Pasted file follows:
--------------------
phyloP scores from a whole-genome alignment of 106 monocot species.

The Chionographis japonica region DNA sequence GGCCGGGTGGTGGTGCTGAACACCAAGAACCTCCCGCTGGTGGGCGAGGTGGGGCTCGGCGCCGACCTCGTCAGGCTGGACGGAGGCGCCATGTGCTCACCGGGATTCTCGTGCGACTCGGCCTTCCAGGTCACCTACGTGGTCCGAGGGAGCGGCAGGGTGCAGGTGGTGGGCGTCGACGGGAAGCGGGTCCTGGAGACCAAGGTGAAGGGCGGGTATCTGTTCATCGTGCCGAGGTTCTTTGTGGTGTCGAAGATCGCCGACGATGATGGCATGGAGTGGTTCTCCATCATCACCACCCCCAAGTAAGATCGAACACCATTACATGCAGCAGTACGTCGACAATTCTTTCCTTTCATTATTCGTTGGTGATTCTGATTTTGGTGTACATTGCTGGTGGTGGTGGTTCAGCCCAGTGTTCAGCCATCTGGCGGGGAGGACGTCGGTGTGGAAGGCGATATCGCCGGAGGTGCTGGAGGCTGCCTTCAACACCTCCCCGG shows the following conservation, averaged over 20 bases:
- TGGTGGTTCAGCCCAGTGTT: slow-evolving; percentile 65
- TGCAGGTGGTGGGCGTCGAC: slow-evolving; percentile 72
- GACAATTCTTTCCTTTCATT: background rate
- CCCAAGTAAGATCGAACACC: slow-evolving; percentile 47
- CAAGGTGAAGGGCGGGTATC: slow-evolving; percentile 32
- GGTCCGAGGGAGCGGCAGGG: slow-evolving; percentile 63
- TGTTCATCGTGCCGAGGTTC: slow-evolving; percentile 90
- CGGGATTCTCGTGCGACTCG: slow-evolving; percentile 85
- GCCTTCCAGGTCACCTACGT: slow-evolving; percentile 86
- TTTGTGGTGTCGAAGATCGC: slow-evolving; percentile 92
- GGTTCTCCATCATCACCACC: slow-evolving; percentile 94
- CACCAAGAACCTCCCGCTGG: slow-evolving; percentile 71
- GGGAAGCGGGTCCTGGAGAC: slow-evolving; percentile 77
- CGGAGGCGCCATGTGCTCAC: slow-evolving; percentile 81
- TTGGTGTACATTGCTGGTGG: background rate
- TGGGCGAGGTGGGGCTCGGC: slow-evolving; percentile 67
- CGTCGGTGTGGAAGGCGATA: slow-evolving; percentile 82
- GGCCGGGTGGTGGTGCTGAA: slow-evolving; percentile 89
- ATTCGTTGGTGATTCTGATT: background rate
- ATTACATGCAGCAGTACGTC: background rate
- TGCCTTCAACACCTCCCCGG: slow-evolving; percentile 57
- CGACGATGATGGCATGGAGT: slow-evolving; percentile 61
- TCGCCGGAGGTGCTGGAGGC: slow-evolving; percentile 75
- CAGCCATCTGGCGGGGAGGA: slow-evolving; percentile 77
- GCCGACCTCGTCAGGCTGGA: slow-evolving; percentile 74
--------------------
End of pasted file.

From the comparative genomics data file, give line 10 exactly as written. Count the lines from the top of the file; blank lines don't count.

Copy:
- CGGGATTCTCGTGCGACTCG: slow-evolving; percentile 85